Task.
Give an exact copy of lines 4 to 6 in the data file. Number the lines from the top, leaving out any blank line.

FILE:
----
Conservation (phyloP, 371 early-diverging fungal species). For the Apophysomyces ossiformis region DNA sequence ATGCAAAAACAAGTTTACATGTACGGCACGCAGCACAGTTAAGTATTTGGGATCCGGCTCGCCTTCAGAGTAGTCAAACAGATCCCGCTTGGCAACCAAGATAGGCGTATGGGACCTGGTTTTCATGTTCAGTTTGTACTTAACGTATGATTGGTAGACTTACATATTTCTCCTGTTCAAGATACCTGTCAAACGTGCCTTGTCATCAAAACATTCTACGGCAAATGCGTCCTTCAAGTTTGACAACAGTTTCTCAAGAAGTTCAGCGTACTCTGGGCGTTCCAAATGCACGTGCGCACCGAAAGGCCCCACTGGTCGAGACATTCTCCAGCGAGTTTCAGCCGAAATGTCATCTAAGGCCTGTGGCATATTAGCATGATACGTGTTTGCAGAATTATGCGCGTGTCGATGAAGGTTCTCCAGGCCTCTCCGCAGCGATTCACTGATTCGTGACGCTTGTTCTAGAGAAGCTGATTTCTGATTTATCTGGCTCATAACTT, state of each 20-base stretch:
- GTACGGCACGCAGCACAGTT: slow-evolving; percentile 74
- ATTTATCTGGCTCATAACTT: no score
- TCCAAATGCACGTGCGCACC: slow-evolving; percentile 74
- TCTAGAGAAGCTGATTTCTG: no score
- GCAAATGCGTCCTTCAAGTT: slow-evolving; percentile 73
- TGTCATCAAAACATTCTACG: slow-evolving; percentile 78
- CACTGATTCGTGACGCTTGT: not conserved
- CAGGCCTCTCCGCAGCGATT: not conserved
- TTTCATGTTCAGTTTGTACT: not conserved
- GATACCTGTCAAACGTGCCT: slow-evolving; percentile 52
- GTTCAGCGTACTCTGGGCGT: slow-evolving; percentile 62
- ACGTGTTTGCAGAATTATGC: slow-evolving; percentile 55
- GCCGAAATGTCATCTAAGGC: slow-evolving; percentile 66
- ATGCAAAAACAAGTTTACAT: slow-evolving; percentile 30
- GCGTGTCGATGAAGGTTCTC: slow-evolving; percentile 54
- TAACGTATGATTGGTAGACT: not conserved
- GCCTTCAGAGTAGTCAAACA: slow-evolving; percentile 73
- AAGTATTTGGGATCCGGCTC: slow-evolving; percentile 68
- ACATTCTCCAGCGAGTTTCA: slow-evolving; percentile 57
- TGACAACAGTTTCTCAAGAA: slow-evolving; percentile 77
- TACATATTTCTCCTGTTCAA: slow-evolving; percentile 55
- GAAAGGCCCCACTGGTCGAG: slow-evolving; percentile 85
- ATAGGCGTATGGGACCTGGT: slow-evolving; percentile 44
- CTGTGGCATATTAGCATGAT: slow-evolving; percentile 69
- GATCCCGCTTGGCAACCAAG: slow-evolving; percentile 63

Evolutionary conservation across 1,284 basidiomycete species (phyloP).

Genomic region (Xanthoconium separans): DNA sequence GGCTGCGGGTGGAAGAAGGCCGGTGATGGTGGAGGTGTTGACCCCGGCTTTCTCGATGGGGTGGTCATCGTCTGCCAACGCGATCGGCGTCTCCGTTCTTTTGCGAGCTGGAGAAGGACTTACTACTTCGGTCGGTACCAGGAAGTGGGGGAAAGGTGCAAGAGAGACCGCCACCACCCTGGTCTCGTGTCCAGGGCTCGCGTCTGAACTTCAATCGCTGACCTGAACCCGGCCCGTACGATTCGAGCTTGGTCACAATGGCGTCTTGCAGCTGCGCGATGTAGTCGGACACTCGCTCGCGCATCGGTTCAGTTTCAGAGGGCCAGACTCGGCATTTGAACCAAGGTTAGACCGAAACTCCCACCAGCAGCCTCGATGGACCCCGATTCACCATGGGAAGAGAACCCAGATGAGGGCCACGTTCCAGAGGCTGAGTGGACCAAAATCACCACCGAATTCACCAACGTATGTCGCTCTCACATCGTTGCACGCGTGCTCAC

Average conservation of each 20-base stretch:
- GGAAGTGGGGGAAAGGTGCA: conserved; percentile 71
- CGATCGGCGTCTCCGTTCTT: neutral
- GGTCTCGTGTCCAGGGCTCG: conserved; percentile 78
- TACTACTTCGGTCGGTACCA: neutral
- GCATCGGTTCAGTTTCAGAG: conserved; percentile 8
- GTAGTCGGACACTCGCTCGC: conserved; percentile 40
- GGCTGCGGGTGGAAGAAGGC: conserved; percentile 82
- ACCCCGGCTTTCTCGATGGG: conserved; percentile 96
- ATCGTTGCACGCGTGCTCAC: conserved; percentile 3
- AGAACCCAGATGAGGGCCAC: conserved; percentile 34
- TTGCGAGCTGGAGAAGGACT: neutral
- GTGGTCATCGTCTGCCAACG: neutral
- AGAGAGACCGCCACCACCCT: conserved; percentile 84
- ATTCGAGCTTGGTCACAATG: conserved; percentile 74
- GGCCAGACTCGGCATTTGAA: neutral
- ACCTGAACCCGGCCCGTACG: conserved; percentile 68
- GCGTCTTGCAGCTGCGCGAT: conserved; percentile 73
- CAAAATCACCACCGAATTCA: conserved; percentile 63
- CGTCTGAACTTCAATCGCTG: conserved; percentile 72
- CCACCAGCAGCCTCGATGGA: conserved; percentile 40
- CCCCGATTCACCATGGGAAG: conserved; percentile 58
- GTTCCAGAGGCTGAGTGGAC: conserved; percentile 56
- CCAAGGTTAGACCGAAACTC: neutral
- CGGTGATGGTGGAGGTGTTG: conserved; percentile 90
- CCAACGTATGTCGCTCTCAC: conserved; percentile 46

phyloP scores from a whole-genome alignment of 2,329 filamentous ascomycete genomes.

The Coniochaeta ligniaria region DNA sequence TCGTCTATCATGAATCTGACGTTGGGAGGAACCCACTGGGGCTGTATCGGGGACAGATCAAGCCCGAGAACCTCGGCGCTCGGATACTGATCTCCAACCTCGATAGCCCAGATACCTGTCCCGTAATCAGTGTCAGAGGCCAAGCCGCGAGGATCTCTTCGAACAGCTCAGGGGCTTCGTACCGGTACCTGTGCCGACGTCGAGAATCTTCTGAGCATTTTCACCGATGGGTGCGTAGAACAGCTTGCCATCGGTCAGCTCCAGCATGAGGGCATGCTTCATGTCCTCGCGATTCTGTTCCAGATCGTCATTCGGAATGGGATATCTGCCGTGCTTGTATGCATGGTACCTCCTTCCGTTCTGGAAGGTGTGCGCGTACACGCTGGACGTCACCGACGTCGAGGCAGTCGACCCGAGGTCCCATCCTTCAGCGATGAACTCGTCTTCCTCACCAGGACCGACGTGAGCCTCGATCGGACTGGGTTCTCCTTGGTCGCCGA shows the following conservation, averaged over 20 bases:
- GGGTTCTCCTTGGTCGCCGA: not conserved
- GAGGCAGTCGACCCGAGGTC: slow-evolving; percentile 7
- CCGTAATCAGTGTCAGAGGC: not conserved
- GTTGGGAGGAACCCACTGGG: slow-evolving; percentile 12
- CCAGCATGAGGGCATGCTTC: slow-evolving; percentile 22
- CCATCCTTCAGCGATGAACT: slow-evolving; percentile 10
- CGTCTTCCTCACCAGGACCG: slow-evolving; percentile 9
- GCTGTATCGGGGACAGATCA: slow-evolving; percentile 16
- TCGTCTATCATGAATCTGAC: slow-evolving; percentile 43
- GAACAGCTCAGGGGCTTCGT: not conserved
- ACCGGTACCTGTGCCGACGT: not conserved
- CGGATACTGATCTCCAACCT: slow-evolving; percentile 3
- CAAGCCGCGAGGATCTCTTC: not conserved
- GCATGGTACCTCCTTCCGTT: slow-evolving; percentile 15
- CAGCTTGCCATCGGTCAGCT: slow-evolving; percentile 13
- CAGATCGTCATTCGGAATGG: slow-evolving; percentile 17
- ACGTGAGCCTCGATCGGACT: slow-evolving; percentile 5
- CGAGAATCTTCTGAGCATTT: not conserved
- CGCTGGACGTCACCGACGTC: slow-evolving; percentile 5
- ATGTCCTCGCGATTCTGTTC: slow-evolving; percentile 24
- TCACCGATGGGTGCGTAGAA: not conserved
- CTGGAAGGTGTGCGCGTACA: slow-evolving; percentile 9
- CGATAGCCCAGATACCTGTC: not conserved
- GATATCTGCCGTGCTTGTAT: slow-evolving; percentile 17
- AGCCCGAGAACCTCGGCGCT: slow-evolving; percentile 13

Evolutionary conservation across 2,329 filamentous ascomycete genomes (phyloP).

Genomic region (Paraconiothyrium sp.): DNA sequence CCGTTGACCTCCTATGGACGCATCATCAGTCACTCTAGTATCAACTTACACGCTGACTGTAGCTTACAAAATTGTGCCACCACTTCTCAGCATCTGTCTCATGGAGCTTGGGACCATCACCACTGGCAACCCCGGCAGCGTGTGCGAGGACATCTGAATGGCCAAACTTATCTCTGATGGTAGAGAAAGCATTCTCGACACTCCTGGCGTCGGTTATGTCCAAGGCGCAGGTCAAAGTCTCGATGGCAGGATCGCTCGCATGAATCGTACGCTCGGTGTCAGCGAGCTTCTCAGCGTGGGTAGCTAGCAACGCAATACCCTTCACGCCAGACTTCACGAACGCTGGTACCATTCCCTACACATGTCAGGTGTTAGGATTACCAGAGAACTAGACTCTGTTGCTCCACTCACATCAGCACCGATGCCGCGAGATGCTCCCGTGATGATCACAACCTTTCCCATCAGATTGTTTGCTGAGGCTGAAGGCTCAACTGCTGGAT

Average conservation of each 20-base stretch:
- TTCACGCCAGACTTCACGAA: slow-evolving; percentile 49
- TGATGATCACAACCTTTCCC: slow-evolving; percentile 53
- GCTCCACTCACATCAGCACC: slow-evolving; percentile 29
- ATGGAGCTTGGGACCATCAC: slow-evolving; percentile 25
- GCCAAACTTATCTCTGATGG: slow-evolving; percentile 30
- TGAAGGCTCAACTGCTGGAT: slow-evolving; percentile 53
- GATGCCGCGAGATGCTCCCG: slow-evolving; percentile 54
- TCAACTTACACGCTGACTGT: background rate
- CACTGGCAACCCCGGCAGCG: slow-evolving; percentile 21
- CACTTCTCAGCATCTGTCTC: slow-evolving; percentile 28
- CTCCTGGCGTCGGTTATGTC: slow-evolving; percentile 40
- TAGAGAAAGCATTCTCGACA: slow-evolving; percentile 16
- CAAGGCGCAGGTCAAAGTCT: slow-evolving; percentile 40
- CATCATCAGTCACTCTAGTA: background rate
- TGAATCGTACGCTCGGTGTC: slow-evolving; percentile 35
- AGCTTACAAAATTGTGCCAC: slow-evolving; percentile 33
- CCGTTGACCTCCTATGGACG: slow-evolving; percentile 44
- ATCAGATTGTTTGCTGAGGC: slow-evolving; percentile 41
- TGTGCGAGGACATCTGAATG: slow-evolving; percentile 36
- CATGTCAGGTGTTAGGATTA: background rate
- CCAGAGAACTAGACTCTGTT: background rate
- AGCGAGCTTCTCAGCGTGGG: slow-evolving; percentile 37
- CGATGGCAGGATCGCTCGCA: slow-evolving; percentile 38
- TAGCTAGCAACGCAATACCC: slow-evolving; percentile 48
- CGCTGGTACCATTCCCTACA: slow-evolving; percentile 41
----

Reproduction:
- TCCAAATGCACGTGCGCACC: slow-evolving; percentile 74
- TCTAGAGAAGCTGATTTCTG: no score
- GCAAATGCGTCCTTCAAGTT: slow-evolving; percentile 73